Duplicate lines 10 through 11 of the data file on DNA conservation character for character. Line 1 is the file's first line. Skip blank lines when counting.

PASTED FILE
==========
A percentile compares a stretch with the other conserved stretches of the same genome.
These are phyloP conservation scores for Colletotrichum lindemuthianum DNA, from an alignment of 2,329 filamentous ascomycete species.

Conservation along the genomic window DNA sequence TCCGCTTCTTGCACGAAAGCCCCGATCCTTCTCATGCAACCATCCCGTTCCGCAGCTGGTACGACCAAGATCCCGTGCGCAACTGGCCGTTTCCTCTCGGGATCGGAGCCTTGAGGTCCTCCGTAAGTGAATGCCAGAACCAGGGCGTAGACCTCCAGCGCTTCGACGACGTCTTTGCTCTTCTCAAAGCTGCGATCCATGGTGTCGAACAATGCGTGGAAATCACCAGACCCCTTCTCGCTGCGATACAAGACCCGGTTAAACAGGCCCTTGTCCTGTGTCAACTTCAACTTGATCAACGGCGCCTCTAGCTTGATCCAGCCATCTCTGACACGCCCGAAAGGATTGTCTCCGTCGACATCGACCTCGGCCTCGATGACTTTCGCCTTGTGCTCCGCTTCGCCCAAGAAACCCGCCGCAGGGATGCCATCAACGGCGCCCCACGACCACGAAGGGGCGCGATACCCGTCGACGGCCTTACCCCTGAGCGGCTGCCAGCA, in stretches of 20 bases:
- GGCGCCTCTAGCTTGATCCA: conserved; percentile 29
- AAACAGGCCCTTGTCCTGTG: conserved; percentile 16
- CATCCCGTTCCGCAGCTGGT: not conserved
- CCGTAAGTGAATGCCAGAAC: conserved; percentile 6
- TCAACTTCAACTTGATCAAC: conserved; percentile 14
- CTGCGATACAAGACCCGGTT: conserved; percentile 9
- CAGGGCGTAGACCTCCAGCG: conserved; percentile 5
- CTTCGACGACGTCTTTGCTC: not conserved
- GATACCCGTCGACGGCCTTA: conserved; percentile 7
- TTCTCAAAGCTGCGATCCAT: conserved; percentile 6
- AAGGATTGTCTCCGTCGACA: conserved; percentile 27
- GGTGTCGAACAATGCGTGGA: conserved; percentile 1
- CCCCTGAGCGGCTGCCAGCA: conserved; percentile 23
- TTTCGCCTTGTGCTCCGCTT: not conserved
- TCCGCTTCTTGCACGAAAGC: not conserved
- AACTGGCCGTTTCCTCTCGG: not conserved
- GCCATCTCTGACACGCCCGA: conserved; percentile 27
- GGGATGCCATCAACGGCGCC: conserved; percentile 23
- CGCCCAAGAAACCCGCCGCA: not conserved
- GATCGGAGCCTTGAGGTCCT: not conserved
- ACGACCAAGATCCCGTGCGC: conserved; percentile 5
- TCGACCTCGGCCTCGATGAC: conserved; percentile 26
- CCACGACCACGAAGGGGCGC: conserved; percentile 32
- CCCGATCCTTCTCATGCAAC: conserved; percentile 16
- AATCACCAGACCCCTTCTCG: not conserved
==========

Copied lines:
- CAGGGCGTAGACCTCCAGCG: conserved; percentile 5
- CTTCGACGACGTCTTTGCTC: not conserved